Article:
What are Expressive Language difficulties?

Some children find it difficult to express themselves verbally.

They may have difficulty:

  • choosing the right words
  • putting those words together in a sentence in the correct order
  • Using the correct grammar (e.g. Me goed to the shops, I buyed some sweets)
  • organising their ideas into the appropriate order (Sequencing).

Remember that it takes time and patience to enable people to express themselves, whether through speech or other means.

How can you help?

Give lots of opportunities for spoken language:

  • Try and make time for spoken communication, especially story telling. Tell stories (real and imagined) in formal, informal situations. Encourage children to tell you their stories. Encourage discussion, and giving of opinions.

Give children time to listen and respond:

  • Children with expressive language difficulties may need longer to construct an answer to a question or find the appropriate words. Give them as much time as possible. A useful strategy is to pause and silently count to 10 in your head before you say anything else.

Respond to attempts at communication as much as possible:

  • If you understand the message, accept it.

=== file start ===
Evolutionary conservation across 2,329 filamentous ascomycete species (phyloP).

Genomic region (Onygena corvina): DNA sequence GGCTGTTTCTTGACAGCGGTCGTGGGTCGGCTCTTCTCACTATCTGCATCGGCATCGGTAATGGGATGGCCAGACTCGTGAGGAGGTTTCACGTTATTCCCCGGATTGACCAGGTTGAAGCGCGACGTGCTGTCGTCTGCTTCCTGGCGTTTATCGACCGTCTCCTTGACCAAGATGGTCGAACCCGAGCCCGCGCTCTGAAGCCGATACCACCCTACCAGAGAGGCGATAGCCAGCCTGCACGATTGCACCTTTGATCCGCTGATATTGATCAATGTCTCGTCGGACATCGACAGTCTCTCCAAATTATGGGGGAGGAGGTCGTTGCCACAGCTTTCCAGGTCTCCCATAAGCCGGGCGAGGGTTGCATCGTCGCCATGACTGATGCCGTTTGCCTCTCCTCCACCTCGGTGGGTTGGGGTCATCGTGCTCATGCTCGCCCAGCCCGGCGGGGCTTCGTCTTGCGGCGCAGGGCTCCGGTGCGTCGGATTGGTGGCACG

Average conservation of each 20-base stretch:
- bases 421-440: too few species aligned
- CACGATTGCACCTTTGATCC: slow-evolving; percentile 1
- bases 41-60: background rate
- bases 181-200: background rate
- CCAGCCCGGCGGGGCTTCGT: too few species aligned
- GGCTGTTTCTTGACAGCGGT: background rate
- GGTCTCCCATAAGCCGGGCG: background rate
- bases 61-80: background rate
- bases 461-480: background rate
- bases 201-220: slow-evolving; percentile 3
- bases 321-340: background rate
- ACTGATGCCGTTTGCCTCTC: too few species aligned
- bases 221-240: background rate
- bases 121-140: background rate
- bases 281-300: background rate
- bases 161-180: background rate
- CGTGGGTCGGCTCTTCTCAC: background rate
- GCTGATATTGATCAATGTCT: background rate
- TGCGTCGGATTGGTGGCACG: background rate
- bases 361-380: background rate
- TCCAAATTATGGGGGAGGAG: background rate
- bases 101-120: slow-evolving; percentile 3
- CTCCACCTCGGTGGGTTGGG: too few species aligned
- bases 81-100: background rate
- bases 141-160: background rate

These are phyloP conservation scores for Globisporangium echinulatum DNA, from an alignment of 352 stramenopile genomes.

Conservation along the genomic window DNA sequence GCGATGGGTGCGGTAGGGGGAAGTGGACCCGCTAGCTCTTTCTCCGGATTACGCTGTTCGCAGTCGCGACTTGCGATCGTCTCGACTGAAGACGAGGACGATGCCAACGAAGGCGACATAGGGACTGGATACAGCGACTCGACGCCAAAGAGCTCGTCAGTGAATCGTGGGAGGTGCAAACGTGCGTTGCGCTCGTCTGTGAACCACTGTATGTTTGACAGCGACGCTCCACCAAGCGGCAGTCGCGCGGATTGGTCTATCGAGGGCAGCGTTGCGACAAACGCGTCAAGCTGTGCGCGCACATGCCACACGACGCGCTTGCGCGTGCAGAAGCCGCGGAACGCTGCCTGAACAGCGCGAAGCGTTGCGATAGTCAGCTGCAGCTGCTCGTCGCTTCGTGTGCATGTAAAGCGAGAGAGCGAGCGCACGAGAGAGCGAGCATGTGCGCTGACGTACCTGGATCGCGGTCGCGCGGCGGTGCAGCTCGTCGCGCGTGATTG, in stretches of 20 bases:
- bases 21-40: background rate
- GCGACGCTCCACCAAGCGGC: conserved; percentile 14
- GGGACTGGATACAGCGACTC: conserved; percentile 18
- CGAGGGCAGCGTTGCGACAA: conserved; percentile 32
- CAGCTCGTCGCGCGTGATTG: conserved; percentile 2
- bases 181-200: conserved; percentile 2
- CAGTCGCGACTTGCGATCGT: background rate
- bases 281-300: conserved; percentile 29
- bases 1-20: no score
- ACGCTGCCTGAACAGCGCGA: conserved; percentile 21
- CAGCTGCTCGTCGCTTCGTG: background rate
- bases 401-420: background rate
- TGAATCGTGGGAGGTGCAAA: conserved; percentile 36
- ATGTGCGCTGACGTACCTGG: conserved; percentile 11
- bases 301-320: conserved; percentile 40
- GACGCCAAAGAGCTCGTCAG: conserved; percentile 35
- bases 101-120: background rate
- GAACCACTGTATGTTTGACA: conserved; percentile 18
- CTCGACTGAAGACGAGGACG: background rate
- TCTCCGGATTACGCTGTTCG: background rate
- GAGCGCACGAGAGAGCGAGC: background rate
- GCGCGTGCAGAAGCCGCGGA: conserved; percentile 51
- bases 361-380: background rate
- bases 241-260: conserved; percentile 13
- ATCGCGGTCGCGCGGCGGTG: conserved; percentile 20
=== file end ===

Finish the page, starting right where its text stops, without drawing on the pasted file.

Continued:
• Listen carefully: show you’re interested, by commenting, and asking questions which encourage the child to tell you more.
  • Tell the child what you think you have understood so far, but give them a chance to tell you if you’ve got it wrong.
  • Comment rather than question. If a child is telling you something, try not to turn it into a ‘test’ by asking too many questions. Sometimes a positive comment e.g. “I think you and Daddy had fun at the park”, will prompt the child to say more.
  • Try not to interrupt or change the topic.

Model back what they say using the correct words and sentence structures:

‘Say it as they would if they could’
Child: The boy felled off his bike
You: Yes, the boy fell off the bike.

If a child uses a general word or a word such as this, that, thingy, tell them the more specific word:

Child: I went to see the man.
You: Oh yes, you went to see the dentist

Support sentence building and storytelling skills though using visual frameworks:

Colourful Semantics uses colour coding the parts of a sentence to help both oral and written language.

E.g. The boy is kicking the ball in the park
Who? doing what? What? Where?

Narrative framework uses colour coding the elements of a story to help both oral and written language

  • Identify the topic: think of a title.
  • Who was there?
  • Who did this happen to?
  • Where were you?
  • Where did you go?
  • When did it happen?
  • What happened?
  • Why did things happen the way they did?
  • What happened in the end?

Click on the links below for some printable colourful semantics resources:

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